Author Topic: backpack pressure points  (Read 4329 times)


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backpack pressure points
« on: March 01, 2010, 05:01:14 PM »
I need to buy a backpack for myself.  Have never used one or had one on loaded.  I know the shoulders and what part of the back support this backpack?  Can you give me an idea how to try on and what to look for?  Name some things about yours that could help me choose a bp.  Thanx. C


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Re: backpack pressure points
« Reply #1 on: March 02, 2010, 04:51:11 PM »
I don't have any advice on specific packs, but do you know if there's an outdoor gear exchange in your area? We stopped by the one here, and a guy spent an hour+ answering all our questions. He was very honest, and had no stake in us getting one bag over another. We also learned that you can USE the bags you get there...really run them through the ringer and beat them up, and then return it if you don't like it (any reason). So that could potentially be a good source for you to find what you need to know.

Offline Ranger Dave

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Re: backpack pressure points
« Reply #2 on: March 03, 2010, 08:31:31 AM »
coffecat, when looking for a backpack either external or internal frame, you want one with a good padded hip belt. most of your packs weight should be resting on your hips. also look for a pack that has good padded shoulder straps with a sternum strap. the sternum strap will help keep the shoulder straps from pulling on your shoulders.
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Offline donaldj

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Re: backpack pressure points
« Reply #3 on: March 03, 2010, 10:11:59 AM »
What are you looking for this backpack to do? Camping/backpacking (as in distance hiking), day pack? How much and what kind of stuff are you putting in it?


Offline jljmonky

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Re: backpack pressure points
« Reply #4 on: March 05, 2010, 12:04:40 PM »
A lot of this depends on what you are willing/planning to spend. I love KIFARU packs, they are made to measure to some extent but you pay for that... A good hip belt is necesarry but it need not be padded, it just needs to distribute weight well. Go to Dicks Sporting goods or some other sporting goods store and try stuff on to see how it hangs... good outdoor stores will have multiple packs and will have weights so you can load it to test it out and see how well it will work. REI has an AMAIZING return policy that is helpful, i think most name brand web-pages will have fit charts too...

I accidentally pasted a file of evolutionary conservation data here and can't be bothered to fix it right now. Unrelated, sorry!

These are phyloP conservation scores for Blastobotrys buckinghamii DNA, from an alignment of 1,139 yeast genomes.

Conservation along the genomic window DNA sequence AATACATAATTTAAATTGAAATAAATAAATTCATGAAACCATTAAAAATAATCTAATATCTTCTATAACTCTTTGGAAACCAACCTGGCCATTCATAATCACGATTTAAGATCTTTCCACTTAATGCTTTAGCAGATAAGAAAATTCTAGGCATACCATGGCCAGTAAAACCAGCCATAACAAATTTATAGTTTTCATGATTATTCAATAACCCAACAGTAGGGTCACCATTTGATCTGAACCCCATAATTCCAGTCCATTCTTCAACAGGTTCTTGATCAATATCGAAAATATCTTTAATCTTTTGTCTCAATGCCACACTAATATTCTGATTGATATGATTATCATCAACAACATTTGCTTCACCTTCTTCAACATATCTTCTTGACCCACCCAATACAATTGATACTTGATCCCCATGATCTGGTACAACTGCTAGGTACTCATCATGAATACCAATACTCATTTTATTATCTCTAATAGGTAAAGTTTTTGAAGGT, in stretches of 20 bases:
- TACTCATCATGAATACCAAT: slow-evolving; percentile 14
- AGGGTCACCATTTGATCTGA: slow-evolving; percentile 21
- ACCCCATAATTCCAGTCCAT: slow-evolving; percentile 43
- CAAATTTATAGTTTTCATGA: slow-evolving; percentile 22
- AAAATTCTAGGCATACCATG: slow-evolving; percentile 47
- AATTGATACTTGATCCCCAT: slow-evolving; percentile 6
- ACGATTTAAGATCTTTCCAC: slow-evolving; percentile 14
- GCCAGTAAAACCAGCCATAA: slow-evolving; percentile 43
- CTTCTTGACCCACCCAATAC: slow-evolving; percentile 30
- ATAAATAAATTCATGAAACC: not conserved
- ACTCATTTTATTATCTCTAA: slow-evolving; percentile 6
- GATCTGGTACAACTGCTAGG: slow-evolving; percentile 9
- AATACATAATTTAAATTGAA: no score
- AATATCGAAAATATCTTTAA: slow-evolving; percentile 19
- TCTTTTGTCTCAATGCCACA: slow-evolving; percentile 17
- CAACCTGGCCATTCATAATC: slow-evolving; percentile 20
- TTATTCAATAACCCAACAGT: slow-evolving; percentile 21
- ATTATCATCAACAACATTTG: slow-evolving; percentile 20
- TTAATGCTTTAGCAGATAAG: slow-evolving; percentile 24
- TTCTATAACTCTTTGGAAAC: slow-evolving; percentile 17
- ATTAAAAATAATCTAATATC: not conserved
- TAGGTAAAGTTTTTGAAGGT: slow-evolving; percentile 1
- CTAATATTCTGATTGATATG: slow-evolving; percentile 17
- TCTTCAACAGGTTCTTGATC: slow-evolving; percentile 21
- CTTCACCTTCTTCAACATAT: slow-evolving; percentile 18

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Re: backpack pressure points
« Reply #5 on: May 04, 2010, 05:19:36 PM »
Some nice suggestions here.  I guess it was a totally dumb question, but I have never once in my life had a backpack on.  A loaded one throws me just thinking about it.  It has occurred to me, that  in a bad situation, I would need to walk about 8 miles to my son and daughter's home.  I'm an older person.  The pressure points and recommendations are very important to me. At any rate I would have to walk to a store - not very far on highway, but hands free is important for many reasons.  There is a camping store in Waynesboro that might be able to help me - but I sure do not like going in cold.  Same with repairing my car - have to have an inkling what is wrong.  Have been ripped off before. It is amazing how much one can soak in on the survival sites that might mean the diff between life and death.  Many thanks for any and all recommendations. C.

Offline Muddyboots

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Re: backpack pressure points
« Reply #6 on: May 04, 2010, 05:49:51 PM »
Look into the concept of "Ultra-light" don't go nuts, just learn methods. Second thing, the majority of weight should be ON YOUR HIPS!!! A good shaped hip belt will make walking a whole lot easier with a load. Don't think in terms of weight, think of what you need for the needed number of hour/days.

I hope this helps!


Offline joeinwv

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Re: backpack pressure points
« Reply #7 on: May 04, 2010, 08:44:20 PM »
If you have never had on a backpack and are not familiar with hiking with a pack, you are not going to be able to carry much weight at all. With that said, a good daypack with comfortable straps and some suport belts is going to hold as much weight as you will be able to carry.

A good first recommendation is to lay out the stuff you think you want to carry - then look for a pack that will carry that gear. If you get a giant bag, you will fill it up.

For your situation, a good airline carry on bag - that uses roller blade wheels - could be a better solution. Another option would be a folding luggage cart. It is not too hard to tow 50-75 pounds of gear behind you. A 50 pound backpack will kill you if you have not trained carrying it on a regular basis.

If you are really looking at a backpack to use as a travel / bug out bag - I would look for a well made daypack. This is basically a larger version of the basic school backpack, with better straps and support belts. I have a jansport bag I use a lot - I can easily fit 30+ pounds of gear in this bag - which is more than I want to carry often.